A Palestinian boy inspects his home which was targeted by the Israeli warplanes in Gaza City. (May 2021). © UNICEF/Eyad El Baba - Photo: 2023

UN Chief Refuses to List Israel for Killings of Children

By Thalif Deen

UNITED NATIONS, 22 June 2023 (IDN) — UN Secretary-General António Guterres, in his annual report on Children and Armed Conflict,, has once again left out Israel from the list of perpetrators of grave violations and killings of children.

Perhaps the only consolation this year is his decision to stand up to Russia, one of the five permanent members of the Security Council, adding its military forces to his “list of shame” for horrific violations against children.

Since Russia’s full-scale invasion of Ukraine, said Human Rights Watch (HRW), hundreds of Ukrainian children have been killed in apparently indiscriminate Russian attacks on apartment buildings and other civilian structures. Russian forces have also attacked hospitals and destroyed schools.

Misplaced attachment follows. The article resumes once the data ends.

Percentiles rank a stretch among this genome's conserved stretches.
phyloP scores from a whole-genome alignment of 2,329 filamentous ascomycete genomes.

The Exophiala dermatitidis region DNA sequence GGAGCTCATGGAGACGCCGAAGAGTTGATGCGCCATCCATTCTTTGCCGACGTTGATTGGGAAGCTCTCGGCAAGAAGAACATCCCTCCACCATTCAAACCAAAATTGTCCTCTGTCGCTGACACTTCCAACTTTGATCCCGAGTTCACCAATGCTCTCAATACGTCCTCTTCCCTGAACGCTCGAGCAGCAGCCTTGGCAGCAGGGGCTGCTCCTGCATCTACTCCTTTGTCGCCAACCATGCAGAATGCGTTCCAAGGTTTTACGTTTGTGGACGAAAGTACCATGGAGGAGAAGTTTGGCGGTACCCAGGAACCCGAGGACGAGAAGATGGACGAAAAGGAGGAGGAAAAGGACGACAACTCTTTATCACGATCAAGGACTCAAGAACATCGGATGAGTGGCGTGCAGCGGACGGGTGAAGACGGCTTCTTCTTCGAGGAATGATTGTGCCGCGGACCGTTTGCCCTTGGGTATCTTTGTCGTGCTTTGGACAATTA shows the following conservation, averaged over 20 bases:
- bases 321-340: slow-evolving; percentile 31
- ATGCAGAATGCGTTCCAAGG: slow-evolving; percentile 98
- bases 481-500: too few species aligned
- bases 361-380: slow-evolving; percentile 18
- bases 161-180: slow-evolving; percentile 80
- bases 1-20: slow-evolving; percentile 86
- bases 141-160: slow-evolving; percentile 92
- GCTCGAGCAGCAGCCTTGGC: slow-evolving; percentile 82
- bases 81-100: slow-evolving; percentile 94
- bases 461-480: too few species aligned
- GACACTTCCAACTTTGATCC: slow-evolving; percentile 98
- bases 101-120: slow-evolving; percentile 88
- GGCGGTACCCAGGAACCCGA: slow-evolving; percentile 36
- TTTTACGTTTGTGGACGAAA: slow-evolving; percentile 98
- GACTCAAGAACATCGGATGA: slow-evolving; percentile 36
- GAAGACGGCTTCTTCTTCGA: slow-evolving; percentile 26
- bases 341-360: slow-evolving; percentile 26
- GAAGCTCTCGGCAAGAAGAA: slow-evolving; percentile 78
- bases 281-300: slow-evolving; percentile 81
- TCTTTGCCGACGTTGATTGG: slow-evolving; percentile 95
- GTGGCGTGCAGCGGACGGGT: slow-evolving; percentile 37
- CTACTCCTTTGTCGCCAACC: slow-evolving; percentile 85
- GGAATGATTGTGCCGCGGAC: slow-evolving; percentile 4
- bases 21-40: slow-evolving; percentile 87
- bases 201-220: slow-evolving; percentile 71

Jo Becker, advocacy director at Human Rights Watch said the Secretary-General, though, has done children in Palestine a terrible disservice by leaving Israel off his list of shame.

She pointed out that the past year was the deadliest for Palestinian children in the West Bank in 15 years, yet Guterres failed to list Israel’s forces.

“His unwillingness year after year to hold Israeli forces accountable for their grave violations against children has backfired, only emboldening Israeli forces to use unlawful lethal force against Palestinian children.”